NYC’s emergency rooms are serving twice as many patients as usual and their ICUs are three times as large as usual, Dr. Mitchell Katz, CEO of NYC Health + Hospitals said Sunday.

In response, 500 contract nurses were added to the NYC Health + Hospitals system this week and another 500 are expected next week, de Blasio said Sunday.

And Queens’ Elmhurst Hospital, which is among the hardest hit in the city, has received 169 clinicians to help in its fight against the virus. The city will continue to move personnel to help every hospital that needs it during this pandemic, de Blasio said.

At Brookdale University Hospital Medical Center in Brooklyn, where CNN gained access Sunday, the ICU was working at capacity, patient beds lined the hallways of the emergency department and the morgue was full.

“I can say that every corner every part of the hallway, every room, every space has been filled up to capacity with our patients,” Dr. Arabia Mollette said.

Enforcing social distancing

In New York City, social distancing has gone from a moral responsibility to a legal requirement, as de Blasio announced Sunday that residents who violate policies will receive a summons and fines ranging from $250 to $500.

People will be fined if they are told by officers to disperse, keep moving, or maintain distance, but they continue to violate policies anyway.

“If you ignore that order … we’re going to have to fine you. We’re going to give people every chance to listen and if anyone doesn’t listen, then they deserve a fine at this point,” de Blasio said.

Beginning Monday, the New York Police Department is conducting spot checks on subway cars to ensure social distancing.

Team sports are banned in the city. Tennis courts and soccer fields where people continue to gather will have their nets taken down, and 80 basketball hoops have already been removed.

NYPD commissioner expects nearly 900 positive tests in department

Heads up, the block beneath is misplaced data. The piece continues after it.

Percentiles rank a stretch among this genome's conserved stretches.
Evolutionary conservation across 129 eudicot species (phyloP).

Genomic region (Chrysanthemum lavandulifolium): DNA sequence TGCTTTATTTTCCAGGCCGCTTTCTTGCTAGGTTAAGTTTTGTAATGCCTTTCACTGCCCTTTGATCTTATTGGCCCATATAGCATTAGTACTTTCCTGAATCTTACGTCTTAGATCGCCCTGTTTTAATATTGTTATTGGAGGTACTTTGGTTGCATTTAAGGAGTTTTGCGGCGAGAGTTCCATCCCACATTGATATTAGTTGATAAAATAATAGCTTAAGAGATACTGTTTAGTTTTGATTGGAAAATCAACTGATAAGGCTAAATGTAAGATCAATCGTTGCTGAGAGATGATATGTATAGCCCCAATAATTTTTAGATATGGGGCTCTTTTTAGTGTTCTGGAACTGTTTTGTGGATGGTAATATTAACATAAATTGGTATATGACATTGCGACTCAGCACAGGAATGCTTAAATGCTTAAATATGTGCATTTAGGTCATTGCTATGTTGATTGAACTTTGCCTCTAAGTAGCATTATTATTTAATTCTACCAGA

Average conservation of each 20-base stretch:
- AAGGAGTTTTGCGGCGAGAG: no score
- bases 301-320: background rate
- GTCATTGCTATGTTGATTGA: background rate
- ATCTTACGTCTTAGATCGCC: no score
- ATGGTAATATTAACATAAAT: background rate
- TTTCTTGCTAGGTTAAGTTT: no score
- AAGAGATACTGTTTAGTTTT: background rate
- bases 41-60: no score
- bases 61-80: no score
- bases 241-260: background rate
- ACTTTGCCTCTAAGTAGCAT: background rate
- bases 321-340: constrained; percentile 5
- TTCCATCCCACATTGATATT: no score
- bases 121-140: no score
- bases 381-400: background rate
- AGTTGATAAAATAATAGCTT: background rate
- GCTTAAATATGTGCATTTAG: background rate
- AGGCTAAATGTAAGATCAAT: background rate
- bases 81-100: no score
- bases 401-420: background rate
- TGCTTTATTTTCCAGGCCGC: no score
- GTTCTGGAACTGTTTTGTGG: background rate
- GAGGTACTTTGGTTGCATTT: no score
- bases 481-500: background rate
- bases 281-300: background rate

Five New York Police Department employees who had tested positive for coronavirus have died, including a police administrative aide and a school safety agent, according to a law enforcement official.

As of Monday morning, 940 employees of the NYPD — 834 uniformed members and 106 civilian members — have coronavirus, the official said. Some 5,000 uniformed members of the NYPD are out sick.

The NYPD has advised members with underlying conditions who want special accommodations to seek permission to work from home, the official said. The department is advising pregnant staff members to do the same.

On Saturday, the department announced its first death of a detective due to coronavirus. Detective Cedric Dixon, a 23-year veteran, worked in the 32nd Precinct in Harlem, NYPD Commissioner Dermot Shea said.

The detective was in his 40s and had underlying health conditions, multiple law enforcement officials said. Shea did not provide details on the officer’s health history.

On Friday, Giacomina Barr-Brown, a civilian worked in the 49th Precinct Roll Call Office, also died from coronavirus. Barr-Brown was a seven-year veteran of the NYPD.

And on Thursday, Dennis C. Dickson, a custodian who worked at police headquarters, became the first member of the NYPD to lose his life to coronavirus.

The police chief lauded Dickson’s commitment to the department, noting the 14-year veteran “worked 17 days straight” during Hurricane Sandy in 2012.

“May we never forget the sacrifice of those workers who put themselves in harm’s way to keep you and your family safe,” Shea said.